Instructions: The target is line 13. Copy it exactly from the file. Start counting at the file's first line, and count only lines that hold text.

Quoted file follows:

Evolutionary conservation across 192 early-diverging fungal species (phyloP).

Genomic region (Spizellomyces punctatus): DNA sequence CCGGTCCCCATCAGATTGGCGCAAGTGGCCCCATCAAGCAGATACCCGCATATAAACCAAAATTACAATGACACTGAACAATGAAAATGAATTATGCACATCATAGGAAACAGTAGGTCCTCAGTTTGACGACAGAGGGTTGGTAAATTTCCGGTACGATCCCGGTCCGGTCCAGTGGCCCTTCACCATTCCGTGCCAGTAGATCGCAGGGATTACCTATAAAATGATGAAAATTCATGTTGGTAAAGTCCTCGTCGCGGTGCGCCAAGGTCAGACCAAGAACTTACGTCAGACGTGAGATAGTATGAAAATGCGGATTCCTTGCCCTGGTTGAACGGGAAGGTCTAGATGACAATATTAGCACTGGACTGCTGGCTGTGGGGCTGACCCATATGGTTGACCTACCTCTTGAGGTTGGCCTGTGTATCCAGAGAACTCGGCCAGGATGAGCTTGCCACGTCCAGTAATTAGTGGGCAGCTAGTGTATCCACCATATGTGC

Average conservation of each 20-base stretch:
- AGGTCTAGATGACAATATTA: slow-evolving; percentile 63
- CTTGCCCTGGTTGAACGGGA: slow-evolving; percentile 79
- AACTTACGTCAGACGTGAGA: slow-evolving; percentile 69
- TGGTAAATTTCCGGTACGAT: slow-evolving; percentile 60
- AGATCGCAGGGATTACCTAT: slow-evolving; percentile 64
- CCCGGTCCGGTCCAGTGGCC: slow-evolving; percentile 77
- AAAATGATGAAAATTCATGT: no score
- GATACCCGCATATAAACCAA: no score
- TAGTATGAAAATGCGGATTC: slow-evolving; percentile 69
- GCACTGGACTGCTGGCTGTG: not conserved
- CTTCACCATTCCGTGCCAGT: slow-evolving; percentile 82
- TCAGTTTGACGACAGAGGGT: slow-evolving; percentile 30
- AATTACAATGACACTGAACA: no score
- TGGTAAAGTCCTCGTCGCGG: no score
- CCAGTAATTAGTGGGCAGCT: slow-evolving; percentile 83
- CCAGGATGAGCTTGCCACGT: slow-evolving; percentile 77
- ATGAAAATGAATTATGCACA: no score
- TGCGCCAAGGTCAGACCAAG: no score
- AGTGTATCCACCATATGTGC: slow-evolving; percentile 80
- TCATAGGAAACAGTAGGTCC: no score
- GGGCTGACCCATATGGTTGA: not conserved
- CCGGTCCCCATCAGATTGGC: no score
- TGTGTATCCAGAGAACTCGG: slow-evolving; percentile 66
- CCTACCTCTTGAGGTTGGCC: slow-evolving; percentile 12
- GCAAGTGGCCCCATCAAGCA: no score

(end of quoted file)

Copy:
- GCACTGGACTGCTGGCTGTG: not conserved